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Admiral David D. Porter, The Naval History of the Civil War., Chapter 40: (search)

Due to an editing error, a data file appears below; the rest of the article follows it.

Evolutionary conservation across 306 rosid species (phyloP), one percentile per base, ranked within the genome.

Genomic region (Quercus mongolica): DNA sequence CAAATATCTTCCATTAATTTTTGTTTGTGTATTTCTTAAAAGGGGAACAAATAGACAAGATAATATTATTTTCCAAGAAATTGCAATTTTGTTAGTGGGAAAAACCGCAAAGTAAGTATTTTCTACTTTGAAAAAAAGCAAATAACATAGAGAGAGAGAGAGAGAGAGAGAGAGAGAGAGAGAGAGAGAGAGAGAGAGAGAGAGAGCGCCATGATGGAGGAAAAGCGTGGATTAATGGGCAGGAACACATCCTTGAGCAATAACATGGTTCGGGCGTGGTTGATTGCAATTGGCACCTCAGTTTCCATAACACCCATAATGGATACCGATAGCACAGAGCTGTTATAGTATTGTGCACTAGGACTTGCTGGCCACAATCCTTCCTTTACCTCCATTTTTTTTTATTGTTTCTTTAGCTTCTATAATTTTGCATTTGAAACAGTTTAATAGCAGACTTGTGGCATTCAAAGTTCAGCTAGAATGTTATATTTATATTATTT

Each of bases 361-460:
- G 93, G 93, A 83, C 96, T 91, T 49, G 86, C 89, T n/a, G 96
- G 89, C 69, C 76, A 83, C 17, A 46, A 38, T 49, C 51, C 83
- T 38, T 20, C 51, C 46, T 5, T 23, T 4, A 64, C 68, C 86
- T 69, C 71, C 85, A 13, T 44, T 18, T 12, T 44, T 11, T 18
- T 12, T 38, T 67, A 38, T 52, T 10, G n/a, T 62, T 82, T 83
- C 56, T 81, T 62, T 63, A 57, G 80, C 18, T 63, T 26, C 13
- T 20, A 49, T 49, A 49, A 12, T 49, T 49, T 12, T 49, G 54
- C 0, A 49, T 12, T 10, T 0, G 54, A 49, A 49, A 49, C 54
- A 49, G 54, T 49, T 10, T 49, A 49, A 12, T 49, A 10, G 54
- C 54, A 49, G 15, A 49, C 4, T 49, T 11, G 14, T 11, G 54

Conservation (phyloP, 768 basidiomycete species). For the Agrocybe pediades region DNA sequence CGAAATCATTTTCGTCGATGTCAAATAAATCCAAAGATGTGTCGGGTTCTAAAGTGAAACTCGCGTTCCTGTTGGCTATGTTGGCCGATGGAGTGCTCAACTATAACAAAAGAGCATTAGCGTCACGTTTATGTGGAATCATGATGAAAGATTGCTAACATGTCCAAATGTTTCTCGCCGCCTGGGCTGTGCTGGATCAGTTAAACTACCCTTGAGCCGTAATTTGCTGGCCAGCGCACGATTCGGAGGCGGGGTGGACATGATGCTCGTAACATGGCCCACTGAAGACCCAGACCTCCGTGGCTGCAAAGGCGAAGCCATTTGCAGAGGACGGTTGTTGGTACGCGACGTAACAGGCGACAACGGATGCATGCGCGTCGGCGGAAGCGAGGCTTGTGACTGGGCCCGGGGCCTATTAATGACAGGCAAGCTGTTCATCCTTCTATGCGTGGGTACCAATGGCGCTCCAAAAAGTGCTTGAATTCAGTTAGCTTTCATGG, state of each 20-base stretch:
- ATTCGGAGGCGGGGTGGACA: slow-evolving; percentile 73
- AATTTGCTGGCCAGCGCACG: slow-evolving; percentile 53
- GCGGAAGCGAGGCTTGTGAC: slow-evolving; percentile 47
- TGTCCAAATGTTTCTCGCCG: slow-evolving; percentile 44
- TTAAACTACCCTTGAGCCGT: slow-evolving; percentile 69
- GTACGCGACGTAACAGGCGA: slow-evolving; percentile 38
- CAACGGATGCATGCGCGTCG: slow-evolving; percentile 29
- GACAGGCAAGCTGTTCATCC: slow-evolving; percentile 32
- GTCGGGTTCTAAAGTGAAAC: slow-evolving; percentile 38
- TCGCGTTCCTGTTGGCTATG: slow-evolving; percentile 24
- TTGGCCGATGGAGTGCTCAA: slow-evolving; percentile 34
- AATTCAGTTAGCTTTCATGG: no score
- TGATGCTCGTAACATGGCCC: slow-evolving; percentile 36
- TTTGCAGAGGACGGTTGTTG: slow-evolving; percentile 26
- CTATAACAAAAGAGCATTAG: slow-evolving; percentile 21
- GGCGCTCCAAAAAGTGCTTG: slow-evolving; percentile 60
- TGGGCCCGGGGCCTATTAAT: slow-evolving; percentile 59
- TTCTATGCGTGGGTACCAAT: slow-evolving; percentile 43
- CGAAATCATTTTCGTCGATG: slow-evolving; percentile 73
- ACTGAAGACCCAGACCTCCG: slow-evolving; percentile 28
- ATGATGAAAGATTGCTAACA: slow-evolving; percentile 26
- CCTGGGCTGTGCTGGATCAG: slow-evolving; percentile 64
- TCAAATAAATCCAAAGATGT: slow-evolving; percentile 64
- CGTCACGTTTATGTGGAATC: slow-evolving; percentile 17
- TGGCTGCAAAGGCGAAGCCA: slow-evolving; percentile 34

on the part of the Government, the enemy besieged Plymouth. On the 18th of April, 1864, the Confederates opened with artillery upon Fort Gray, and in the afternoon, directing a heavy fire upon the town of Plymouth, the battle became general all along the line. The enemy assaulted the works with great gallantry, Lieutenant-Commander Charles W. Flusser. but were driven back by the aid of the gun-boats Miami and Southfield, under Lieutenant-Commander Flusser. A message was sent from General Wessels to Lieutenant-Commander Flusser, acknowledging the value of the Navy's services in driving back the enemy, and requesting that the Miami might be kept below the town to prevent a flank movement by the Confederates. The Southfield, Acting-Volunteer-Lieutenant Chas. A. French, anchored with the Miami below Plymouth, and the ram, having been reported as coming down the river, the two gun-boats were chained together to meet her. At 3:45 P. M. both steamers got underway, and stood up the ri